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the Message Continues ... 5/99




Newsletter for November 2009

Article 1 - Article 2 - Article 3 - Article 4 - Article 5 - Article 6 - Article 7 - Article 8 - Article 9 - Article 10 - Article 11 - Article 12


Iqbal: Between East and West
by Sayyid Ali Khamanei
Excerpted from: Iqbal, the Poet Philosopher of Islamic Resurgence
(Translated from the Persian by Mahliqa Qara'i)


The poetry of Iqbal, the major part of which is in Persian, needs wider circulation. Out of the fifteen thousand couplets composed by him nine thousand are in the Persian language. This shows that his works in Urdu are fewer than those in Persian. Rather it can be said that the best and the finest part of his poetry is in our language, and, therefore, we are obliged to devote best of our energies to understand it. For the first time when I read Iqbal's poetry I felt that many of his verses could be understood only with the help of detailed explanatory notes and comments, and regretfully I could find such commentaries nowhere. It is essential to compile such annotated editions. Even the Persian ­speaking people are in need of such commentaries in order to fully grasp the ideas and themes dealt with by Iqbal. Today the major part of Iqbal's teaching directly concerns us, and some part of it is also relevant to the world that has not gone our way so far and has to understand it in the same manner as we did. 

Our people have translated into action his doctrine of the selfhood (khudi). They have invigorated it and have brought it into action in the world of actuality. Now our people do not have to be asked to recover their selfhood. Today we are perfectly aware of being on our feet. We are proud of our culture and our cultural heritage, and are confident that we can develop it further on the basis of our ideology and thought. Of course for a long time we were made to depend upon others regarding the material aspect of our life, but we are trying to get rid of these foreign fetters gradually and this process is going on. The Muslim peoples are anyhow in need of comprehending the meaning of selfhood; especially the eminent Muslims, whether they are politically active or culturally creative, need to embrace Iqbal's message. They have to realize that Islam in itself, in its essence and in its nature, possesses the richest potentialities of conducting the affairs of the individual lives and human societies, and does not need to look towards others. We do not advocate for summarily dismissing other cultures and close our doors to them. We should assimilate them, but in the manner as a living body absorbs the elements that are essential for its life, and not like a dead and unconscious body which is injected by others whatever they desire to inject into it. We have the capacity of assimilating from other cultures whatever is relevant to us. As Iqbal has said repeatedly, we can learn the modern science and philosophy from the West, but the ardour and zest for life can never be borrowed from others:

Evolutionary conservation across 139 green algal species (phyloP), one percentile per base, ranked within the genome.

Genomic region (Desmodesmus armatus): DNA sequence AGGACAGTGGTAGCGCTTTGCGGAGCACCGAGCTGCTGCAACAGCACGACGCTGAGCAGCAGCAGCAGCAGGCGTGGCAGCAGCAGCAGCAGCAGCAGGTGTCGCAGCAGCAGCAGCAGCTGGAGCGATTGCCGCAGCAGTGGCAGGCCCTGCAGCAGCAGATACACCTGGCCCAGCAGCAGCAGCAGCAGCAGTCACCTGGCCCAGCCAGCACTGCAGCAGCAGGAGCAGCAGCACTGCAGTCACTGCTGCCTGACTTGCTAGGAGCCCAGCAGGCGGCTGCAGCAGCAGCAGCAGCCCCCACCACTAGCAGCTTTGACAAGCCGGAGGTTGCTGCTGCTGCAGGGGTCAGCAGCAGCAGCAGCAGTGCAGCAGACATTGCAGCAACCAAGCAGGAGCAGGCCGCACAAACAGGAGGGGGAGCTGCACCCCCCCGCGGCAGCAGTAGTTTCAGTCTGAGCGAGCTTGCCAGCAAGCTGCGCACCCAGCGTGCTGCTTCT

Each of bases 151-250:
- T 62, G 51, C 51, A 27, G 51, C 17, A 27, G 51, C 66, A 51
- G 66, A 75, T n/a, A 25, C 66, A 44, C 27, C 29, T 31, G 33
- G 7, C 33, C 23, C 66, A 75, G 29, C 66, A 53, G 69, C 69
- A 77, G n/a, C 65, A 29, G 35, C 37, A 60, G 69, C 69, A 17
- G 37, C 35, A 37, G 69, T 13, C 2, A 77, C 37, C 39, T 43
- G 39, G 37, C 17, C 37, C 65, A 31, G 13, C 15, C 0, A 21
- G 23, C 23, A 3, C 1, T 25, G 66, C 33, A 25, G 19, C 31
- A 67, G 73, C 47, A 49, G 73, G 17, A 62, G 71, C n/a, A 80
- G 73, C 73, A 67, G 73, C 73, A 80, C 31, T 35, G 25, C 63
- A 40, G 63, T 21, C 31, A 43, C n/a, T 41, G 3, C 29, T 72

Wisdom we have learnt from the teachings of the Western thinkers.

Ardour for life we have acquired in the company of men of insight. 

It means that the Western society and culture is wanting in ardor and fervor, and Iqbal was quicker than any other person in perceiving this phenomenon. He could anticipate the dangers inherent in the Western civilization and its materialistic culture, and warned the people in advance that it was devoid of the spiritual elements essential for human welfare. Fortunately, today the consciousness of selfhood and Islamic identity is abounding in our country among the people. Our policy based on the principle of "Neither the East nor the West" is in conformity with what Iqbal advised and wished to be pursued. Our policy of self-reliance is identical with Iqbal's views. We, in our love for the Prophet (S), in our commitment to the Quran, in our emphasis on learning the Quran, and in our conviction that the Quran and Islam are to be made the basis of all the revolutions and movements, are exactly following the path that was shown to us by Iqbal. At that time, nobody was attentive enough to pay heed to Iqbal's counsel. In those days there were not many people who could understand Iqbal's message and his language. Iqbal's books are replete with complaints and remonstrances‑remonstrances as to why people do not understand his message and look towards the West for guidance. In his introduc­tion to Rumuz‑e bikhudi also he remonstrates with the Islamic Ummah. 

Thou Overt appointed to be the seal of all nations;

Thou Overt destined to be the end of all the beginnings;

Thine `ulama' were made equal to prophets;